The normal way to safely, atomically write a file
X on Unix is:
- Write the new file contents to a temporary file
In two steps it appears that we have done nothing but change
It is protected against race conditions and unintentional data loss (where
X is destroyed but
Y is incomplete or destroyed).
The drawback (in this case) of this is that it doesn't write the inode referred to by
X refer to a new inode number.
X was a file with link count > 1 (an explicit hard link), now it doesn't refer to the same inode as before, the hard link is broken.
The obvious way to eliminate the drawback is to write the file in-place, but this is not atomic, can fail, might result in data loss etc.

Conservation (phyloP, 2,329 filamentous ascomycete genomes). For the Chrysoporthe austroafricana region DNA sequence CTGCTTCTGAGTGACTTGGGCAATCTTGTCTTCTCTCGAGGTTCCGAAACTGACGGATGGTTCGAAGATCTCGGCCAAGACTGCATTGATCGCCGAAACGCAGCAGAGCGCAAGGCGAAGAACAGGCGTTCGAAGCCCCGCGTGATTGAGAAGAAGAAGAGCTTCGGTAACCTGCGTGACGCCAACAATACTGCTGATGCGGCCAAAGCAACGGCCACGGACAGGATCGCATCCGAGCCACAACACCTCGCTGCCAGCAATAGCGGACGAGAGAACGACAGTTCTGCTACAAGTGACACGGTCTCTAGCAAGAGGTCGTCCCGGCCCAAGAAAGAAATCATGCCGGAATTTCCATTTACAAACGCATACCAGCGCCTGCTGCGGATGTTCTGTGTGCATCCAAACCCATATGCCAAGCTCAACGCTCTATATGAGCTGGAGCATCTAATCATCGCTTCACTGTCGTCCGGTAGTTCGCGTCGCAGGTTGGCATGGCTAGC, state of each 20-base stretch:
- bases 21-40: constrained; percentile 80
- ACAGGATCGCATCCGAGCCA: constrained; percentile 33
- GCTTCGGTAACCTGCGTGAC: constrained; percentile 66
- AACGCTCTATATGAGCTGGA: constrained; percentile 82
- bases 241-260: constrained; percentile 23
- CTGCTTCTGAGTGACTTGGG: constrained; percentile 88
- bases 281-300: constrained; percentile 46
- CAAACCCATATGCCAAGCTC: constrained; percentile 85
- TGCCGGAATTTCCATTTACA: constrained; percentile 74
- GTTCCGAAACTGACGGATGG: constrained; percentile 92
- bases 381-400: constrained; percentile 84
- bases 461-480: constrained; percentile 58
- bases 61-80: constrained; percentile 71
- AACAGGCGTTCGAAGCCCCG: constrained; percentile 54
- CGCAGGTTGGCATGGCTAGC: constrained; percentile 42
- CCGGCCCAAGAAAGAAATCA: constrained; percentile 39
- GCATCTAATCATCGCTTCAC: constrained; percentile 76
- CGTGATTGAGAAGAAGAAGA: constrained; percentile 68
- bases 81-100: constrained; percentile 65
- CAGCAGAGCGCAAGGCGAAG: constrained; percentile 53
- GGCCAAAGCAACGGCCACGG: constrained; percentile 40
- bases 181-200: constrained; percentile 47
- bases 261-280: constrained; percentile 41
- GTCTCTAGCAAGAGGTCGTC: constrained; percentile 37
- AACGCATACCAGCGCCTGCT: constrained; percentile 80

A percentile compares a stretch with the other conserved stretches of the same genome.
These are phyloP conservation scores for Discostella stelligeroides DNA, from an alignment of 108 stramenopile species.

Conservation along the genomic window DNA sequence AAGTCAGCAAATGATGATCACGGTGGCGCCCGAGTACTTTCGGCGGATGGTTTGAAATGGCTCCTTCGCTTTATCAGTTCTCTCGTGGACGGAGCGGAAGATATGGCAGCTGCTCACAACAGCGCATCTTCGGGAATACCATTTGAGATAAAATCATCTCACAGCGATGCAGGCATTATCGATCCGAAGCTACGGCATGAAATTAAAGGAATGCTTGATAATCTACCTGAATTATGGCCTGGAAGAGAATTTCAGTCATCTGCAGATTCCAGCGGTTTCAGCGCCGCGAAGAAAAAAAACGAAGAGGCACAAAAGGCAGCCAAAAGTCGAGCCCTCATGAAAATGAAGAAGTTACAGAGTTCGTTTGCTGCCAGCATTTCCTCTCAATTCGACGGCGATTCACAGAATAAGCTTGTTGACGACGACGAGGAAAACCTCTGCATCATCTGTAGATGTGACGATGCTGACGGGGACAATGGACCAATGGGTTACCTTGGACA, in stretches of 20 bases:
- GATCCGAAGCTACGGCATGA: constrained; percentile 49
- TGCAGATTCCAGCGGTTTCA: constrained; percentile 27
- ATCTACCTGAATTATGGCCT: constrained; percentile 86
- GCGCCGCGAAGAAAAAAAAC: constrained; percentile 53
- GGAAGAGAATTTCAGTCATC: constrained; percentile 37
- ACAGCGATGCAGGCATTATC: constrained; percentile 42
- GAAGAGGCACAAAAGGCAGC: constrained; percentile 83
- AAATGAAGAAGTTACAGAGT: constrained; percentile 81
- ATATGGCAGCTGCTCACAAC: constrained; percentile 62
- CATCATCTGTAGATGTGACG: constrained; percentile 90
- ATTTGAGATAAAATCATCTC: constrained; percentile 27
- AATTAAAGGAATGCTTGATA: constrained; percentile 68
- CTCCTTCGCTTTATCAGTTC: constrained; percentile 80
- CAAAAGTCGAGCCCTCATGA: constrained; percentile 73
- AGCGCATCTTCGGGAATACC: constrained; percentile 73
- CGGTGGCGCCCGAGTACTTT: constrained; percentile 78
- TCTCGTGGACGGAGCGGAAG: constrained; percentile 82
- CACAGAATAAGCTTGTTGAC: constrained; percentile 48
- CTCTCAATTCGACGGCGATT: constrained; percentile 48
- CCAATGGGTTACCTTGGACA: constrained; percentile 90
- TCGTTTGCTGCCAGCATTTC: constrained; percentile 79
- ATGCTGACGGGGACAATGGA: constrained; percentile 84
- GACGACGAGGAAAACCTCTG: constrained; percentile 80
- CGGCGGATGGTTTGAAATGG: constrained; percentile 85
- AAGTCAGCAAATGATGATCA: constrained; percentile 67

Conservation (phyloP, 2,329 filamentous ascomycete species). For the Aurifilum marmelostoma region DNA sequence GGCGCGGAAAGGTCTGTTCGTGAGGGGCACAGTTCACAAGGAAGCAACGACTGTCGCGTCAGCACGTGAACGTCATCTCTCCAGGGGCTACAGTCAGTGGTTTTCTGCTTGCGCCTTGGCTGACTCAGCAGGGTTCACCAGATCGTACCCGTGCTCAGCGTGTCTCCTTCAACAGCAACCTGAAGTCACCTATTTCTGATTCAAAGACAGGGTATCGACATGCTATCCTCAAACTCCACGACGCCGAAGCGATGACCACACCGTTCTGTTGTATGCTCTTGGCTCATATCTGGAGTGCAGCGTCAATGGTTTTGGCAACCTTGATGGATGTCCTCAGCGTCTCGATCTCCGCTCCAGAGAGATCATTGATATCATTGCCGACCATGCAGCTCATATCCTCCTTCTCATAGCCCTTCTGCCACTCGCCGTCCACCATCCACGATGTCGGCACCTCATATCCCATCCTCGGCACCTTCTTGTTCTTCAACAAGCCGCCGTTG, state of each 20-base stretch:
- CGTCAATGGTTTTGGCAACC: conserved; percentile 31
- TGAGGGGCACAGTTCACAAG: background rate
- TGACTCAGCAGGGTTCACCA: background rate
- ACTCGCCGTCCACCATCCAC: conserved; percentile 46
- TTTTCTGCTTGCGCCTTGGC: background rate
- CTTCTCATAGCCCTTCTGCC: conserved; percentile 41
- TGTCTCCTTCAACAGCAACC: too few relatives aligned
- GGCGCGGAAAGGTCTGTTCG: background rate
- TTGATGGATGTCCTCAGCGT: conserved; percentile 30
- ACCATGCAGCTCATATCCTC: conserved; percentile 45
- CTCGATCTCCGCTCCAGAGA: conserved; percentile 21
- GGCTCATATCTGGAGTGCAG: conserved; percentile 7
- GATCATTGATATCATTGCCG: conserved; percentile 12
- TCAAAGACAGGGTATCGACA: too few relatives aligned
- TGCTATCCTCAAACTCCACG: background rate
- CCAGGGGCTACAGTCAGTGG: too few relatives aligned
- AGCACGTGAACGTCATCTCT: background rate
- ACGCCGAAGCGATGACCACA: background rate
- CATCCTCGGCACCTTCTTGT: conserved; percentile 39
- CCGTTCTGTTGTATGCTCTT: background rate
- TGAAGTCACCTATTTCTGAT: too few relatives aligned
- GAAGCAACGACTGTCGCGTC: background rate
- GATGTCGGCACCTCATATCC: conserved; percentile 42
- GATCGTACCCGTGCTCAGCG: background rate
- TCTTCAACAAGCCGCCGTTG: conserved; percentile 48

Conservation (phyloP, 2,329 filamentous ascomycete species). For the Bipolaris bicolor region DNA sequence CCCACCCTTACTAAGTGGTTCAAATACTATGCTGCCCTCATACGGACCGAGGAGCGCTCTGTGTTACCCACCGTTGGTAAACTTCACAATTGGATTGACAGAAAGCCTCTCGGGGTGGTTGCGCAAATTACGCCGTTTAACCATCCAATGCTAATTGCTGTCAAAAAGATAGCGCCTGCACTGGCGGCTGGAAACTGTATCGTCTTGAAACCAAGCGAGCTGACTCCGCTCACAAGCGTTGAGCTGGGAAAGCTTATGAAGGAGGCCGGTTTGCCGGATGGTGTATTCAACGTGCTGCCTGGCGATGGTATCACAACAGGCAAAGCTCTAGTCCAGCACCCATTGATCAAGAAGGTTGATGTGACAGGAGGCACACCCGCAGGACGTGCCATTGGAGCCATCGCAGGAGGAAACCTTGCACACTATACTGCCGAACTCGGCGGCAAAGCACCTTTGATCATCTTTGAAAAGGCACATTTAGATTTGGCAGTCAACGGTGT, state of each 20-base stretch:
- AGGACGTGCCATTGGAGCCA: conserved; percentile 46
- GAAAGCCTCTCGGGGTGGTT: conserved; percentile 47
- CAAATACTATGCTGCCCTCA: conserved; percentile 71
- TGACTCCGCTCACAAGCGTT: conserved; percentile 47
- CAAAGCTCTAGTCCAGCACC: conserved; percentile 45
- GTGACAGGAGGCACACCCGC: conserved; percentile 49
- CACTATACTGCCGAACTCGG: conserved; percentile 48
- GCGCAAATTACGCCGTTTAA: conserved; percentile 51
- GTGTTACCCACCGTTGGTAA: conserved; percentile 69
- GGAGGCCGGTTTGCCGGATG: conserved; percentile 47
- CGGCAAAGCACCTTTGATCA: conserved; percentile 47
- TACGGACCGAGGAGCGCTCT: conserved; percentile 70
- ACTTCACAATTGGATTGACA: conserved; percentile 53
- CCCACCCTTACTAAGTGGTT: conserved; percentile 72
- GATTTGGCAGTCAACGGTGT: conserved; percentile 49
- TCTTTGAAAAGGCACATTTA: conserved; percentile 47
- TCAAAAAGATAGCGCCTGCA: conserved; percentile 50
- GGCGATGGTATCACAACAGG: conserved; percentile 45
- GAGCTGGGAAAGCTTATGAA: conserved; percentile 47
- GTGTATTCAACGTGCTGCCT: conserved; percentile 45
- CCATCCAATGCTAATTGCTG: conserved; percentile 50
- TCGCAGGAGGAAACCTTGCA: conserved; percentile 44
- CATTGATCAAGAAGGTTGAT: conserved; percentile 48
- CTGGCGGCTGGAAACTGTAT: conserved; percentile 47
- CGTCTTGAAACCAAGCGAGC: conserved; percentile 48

Is there some way to do it atomically like
rename(2) but preserve hard links?
Perhaps to change the inode number of
Y (the temporary file) to the same as
X, and give it
X's name? An inode-level "rename."
This would effectively write the inode referred to by
Y's new contents, but would not break its hard-link property, and would keep the old name.
If the hypothetical inode "rename" was atomic, then I think this would be atomic and protected against data loss / races.